As expected, the Dodgers have officially released Marcus Thames after designating him for assignment last week to make room on the roster for Juan Rivera.
Thames was already a very limited player even when healthy and a strained calf kept him from being able to consistently play left field for the Dodgers, which along with struggles at the plate made him next to useless.
However, if he can get over the calf issues Thames could still potentially bring some value to a contending team as a part-time outfielder or designated hitter. He strikes out a ton, can’t hit right-handed pitching, and doesn’t catch much in left field, but Thames has a .496 slugging percentage and 46 homers in 786 career at-bats versus left-handed pitching.
For the cost of a minor-league deal it’d be worth it for several teams to see if he can get healthy and hit his way back to the majors in a platoon role.
Everyone knows that Giancarlo Stanton is now a New York Yankee. Everyone knows the Marlins traded him to New York. Most people also know that, before that trade happened, the Cardinals and Giants had deals in place for Stanton that he rejected via his no-trade clause. Now, for the first time, we get some real flavor of how all of that went down from Stanton’s perspective, courtesy of this profile of Stanton’s eventful offseason from Ben Reiter of Sports Illustrated.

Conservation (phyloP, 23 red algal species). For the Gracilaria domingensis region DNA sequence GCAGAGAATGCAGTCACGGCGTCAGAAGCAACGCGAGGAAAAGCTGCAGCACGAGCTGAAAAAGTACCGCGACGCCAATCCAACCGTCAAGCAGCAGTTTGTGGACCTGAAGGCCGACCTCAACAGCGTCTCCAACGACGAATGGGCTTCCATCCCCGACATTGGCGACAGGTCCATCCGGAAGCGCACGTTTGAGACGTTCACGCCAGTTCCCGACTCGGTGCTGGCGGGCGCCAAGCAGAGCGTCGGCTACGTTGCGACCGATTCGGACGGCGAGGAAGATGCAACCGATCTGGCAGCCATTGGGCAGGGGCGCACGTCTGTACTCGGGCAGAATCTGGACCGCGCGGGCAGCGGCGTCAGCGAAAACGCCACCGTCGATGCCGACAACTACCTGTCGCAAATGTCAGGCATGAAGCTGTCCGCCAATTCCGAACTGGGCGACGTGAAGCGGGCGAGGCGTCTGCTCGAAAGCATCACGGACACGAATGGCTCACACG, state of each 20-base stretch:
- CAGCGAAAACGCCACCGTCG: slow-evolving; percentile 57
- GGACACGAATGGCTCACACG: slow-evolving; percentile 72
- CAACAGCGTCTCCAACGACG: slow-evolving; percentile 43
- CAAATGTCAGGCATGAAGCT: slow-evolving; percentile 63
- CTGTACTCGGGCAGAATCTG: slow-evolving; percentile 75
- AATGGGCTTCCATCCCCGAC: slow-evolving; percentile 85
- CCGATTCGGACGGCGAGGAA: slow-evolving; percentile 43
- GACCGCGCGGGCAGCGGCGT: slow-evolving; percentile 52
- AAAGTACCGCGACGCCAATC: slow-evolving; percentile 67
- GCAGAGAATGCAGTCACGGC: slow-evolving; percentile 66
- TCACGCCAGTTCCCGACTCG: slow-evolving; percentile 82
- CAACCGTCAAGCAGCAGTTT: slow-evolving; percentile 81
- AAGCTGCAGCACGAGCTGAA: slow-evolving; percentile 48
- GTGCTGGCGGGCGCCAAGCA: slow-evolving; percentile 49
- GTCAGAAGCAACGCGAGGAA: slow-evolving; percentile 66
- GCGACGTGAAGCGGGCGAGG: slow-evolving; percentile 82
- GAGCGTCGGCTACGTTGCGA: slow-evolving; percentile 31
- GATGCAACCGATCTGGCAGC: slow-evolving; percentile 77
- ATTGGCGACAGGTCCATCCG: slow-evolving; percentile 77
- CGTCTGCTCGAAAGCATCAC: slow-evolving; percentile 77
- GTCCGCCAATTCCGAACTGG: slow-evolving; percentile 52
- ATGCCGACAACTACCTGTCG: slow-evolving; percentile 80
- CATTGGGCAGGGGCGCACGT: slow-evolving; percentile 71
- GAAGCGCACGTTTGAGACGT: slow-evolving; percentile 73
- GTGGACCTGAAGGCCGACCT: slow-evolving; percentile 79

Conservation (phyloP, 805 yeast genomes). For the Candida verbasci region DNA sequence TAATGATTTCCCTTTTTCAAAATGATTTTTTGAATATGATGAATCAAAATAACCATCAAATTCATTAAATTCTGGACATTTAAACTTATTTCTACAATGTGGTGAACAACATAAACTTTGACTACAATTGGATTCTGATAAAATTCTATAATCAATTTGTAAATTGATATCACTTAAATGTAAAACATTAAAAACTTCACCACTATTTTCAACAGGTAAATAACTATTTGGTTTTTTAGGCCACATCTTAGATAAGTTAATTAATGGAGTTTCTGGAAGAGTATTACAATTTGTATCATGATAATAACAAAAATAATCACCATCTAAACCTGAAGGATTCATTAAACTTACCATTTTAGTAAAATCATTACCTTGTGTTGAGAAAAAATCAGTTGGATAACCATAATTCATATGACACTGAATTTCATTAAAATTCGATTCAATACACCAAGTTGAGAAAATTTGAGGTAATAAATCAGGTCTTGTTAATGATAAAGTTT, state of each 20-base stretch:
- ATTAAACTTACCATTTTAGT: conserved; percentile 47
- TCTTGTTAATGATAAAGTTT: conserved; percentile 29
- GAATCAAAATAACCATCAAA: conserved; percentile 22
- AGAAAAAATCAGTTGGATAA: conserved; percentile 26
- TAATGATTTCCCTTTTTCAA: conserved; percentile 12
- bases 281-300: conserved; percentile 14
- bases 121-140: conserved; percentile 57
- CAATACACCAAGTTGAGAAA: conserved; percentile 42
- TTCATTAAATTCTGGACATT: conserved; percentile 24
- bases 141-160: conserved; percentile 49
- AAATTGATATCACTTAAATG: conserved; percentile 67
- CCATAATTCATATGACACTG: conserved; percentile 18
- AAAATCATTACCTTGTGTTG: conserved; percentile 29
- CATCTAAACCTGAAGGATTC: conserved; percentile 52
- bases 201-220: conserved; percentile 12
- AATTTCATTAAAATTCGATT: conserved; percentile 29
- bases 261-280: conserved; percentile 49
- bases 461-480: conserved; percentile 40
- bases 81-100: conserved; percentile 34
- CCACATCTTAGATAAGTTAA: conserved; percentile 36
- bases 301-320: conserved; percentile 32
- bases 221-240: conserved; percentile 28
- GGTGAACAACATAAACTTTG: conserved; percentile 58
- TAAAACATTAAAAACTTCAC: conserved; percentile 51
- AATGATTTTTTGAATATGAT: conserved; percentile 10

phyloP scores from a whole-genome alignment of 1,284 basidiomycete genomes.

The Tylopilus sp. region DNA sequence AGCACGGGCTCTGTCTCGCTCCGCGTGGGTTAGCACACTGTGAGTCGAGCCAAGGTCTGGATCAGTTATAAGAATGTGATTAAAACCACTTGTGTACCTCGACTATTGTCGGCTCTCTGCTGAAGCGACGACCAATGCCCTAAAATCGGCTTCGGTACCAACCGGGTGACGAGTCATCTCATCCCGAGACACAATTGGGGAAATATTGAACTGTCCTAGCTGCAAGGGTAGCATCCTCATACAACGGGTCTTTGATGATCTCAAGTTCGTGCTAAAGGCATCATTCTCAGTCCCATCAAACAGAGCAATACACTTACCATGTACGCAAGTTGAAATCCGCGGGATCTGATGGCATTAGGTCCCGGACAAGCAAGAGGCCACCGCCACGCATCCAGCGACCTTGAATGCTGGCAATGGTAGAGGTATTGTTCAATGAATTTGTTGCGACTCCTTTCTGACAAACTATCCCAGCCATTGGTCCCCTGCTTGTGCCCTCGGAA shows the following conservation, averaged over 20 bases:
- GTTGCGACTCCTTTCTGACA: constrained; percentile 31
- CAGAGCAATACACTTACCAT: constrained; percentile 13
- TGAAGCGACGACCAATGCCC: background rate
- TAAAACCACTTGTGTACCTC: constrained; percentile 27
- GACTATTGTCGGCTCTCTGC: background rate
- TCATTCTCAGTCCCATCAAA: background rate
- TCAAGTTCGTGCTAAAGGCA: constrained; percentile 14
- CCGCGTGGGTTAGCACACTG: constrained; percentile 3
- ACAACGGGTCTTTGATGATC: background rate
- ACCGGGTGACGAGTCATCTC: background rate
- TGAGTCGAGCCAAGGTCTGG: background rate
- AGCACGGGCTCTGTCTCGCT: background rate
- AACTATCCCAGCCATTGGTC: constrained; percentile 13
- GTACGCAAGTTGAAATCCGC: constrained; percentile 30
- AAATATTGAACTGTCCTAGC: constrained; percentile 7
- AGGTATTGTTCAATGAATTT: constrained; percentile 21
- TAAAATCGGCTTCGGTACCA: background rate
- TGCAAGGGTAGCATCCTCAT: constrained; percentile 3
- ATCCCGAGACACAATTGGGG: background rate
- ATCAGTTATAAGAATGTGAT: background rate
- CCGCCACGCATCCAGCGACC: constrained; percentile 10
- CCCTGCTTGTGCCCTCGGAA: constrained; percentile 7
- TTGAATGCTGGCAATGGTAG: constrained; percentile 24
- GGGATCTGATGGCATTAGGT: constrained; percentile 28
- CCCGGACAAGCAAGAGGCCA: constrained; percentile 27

The best part of it comes when Derek Jeter and Marlins president Michael Hill had a sit down with Stanton while the Giants and Cardinals offers were pending. In that meeting, Reiter reports, Stanton was told in no uncertain terms that he’d either accept one of those deals or else he’d be stuck in Miami while the roster was dismantled. Stanton responded thusly:
“This is not going to go how you guys think it will go,” Stanton said. “I’m not going to be forced somewhere, on a deadline, just because it’s convenient for you guys. I’ve put up with enough here. Derek, I know you don’t fully understand where I’m coming from. But Mike does. He’s been here. He can fill you in. This may not go exactly how I planned. But it’s definitely not going to go how you have planned.”
Even adjusting for the likelihood that it wasn’t put quite as smoothly as that in real time as it was in Stanton’s recollection of it to Reiter, it’s still pretty badass. Stanton had the power in that situation and he did not blink when the club threatened to call his bluff. In the end, he got what he wanted.
Beyond that, it’s a good profile of Stanton as he’s about to begin his Yankees career. Definitely worth your time.